The Questionable Government Practice of “Escheatment”

by Vins
Published: Updated:

In the 1990s Walter Schramm, a Delaware resident, invested in Amazon stock. As the stock’s value grew, Schramm left his Amazon investment alone only to learn in 2015 that it had been escheated by the state of Delaware in 2008. As NPR’s Audrey Quinn explained, escheatment occurs “when a state government takes possession of unclaimed property and holds it until the rightful owner comes forward.” The property could be an uncashed paycheck, a forgotten bank account, or an inactive stock account, such as Schramm’s.

When the state of Delaware closed Schramm’s investment, it was worth $8,000; by 2015 it would have been worth “about 100 grand,” Quinn reported.

All across the US, Quinn stated, “states are getting more aggressive in how they identify property as unclaimed.” In some states the permitted period of inactivity is just three years; in other states there are no requirements that investors be notified when their property is escheated.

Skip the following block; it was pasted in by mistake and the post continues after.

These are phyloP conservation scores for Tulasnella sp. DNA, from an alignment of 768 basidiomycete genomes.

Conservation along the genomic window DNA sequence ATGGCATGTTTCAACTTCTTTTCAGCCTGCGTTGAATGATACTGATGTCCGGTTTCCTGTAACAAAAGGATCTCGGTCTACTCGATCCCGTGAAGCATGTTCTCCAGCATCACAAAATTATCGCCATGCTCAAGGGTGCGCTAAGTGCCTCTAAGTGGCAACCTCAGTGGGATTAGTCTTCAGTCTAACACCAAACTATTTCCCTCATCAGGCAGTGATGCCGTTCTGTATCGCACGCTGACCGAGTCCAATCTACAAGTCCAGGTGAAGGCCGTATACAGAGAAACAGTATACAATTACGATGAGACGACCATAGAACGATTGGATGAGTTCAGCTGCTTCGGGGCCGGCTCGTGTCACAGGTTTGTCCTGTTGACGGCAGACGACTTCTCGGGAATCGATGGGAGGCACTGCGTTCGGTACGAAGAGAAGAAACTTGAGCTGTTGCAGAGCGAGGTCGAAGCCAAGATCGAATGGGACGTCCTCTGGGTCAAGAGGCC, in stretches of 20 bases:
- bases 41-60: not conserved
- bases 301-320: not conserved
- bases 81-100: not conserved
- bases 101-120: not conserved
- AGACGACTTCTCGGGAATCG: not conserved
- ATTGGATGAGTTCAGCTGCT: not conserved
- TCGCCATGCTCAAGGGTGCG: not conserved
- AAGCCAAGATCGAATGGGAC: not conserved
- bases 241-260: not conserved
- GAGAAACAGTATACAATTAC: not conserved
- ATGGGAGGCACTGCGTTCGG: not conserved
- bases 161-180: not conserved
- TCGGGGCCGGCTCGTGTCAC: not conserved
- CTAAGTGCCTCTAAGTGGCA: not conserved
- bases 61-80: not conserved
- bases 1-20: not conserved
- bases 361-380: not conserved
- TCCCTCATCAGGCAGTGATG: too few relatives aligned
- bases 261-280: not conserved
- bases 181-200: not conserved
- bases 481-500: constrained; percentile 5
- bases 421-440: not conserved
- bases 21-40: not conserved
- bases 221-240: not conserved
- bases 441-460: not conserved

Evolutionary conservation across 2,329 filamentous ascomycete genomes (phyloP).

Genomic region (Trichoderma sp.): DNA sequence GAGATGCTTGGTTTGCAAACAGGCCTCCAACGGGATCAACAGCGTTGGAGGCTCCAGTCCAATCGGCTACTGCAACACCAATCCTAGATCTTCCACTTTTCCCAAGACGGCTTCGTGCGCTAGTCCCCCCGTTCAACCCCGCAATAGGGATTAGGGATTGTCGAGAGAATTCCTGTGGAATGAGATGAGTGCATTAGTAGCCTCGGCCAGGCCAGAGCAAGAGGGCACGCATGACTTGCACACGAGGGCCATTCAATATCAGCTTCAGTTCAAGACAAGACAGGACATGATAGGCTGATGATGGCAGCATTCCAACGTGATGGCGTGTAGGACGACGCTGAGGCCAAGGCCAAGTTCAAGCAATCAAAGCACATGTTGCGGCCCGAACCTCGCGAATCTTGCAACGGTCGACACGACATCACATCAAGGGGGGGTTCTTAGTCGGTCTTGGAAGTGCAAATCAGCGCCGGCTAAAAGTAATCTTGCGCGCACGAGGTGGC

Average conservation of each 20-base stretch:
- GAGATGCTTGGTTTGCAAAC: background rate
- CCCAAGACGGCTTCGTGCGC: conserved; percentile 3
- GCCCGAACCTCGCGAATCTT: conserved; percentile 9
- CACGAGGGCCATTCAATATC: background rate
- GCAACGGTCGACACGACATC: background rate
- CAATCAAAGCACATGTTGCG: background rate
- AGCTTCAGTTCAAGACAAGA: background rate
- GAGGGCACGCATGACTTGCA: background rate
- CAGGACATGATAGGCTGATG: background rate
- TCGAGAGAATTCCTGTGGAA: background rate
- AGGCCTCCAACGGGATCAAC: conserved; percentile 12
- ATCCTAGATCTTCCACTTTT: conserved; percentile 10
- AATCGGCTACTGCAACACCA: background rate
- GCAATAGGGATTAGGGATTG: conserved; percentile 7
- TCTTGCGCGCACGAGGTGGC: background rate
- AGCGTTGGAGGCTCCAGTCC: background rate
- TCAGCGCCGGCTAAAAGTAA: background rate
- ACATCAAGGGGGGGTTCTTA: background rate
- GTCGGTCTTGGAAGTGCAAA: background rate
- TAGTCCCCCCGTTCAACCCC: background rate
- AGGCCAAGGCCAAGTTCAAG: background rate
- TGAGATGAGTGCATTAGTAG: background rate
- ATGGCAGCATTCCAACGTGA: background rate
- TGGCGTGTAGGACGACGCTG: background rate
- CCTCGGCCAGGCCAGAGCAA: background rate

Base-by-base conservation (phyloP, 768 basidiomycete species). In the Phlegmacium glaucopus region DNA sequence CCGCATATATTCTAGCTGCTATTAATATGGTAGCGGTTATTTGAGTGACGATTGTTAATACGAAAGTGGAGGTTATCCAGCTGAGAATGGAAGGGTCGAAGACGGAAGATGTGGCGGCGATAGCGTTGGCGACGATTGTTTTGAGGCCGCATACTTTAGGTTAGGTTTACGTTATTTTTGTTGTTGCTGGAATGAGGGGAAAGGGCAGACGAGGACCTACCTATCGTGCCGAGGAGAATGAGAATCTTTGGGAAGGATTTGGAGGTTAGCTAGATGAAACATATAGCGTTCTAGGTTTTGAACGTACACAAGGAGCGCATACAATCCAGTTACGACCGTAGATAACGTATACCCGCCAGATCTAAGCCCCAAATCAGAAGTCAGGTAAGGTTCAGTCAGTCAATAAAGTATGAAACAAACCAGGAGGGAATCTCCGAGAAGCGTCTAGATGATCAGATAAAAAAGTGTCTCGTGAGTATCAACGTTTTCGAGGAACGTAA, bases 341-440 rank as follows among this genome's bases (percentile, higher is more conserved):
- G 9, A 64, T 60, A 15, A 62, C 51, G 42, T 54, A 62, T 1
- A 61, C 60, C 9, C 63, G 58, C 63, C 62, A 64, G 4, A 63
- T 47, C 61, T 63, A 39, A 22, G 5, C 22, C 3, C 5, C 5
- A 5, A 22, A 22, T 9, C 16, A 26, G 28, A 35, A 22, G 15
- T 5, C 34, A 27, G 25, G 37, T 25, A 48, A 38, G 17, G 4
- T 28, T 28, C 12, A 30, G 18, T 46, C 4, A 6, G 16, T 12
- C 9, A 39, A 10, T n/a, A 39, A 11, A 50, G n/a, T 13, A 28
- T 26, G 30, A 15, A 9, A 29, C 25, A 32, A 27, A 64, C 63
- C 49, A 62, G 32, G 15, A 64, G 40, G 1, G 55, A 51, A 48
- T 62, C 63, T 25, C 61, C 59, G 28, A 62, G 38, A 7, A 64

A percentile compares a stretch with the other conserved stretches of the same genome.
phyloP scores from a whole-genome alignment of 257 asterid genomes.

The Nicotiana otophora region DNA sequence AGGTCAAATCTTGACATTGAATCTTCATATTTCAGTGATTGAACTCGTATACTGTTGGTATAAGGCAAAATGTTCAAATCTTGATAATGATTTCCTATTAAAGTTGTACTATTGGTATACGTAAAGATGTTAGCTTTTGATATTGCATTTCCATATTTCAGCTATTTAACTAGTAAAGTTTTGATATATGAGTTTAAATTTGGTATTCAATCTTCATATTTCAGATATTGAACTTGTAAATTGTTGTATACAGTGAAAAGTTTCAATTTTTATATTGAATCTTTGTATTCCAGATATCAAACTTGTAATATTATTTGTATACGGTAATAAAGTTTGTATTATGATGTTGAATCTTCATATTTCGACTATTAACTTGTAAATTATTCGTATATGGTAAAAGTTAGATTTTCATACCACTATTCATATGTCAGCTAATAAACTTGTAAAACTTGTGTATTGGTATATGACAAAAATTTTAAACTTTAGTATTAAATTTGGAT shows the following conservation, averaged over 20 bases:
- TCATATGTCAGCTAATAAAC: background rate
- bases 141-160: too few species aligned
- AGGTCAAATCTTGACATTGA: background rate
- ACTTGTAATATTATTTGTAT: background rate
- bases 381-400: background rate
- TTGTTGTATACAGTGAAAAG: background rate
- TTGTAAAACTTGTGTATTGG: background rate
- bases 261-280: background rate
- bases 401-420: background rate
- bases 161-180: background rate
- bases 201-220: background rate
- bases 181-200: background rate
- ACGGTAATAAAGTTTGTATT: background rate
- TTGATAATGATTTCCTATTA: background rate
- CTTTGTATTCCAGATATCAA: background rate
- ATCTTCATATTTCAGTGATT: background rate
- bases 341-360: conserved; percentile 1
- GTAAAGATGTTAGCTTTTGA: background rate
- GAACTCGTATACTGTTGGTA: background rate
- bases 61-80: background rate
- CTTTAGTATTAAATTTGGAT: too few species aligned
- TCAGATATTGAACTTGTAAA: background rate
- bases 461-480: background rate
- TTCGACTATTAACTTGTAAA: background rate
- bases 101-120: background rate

Officially, escheatments are intended to ensure that property is not left in “limbo” without recognized ownership after a person dies without heirs, but increasingly states are using the common law doctrine to bolster their own flagging budgets. Escheatments are currently the fifth largest source of funding for the state of California, Quinn reported, and the third largest source for Delaware, where they accounts for “about 12% of the state budget.”

Source: Audrey Quinn, “When Your Abandoned Estate Is Possessed By A State, That’s Escheat,” February 13, 2020, NPR,

Student Researcher: Jonathan Curtner (Indian River State College)

Faculty Evaluator: Elliot D Cohen (Indian River State College)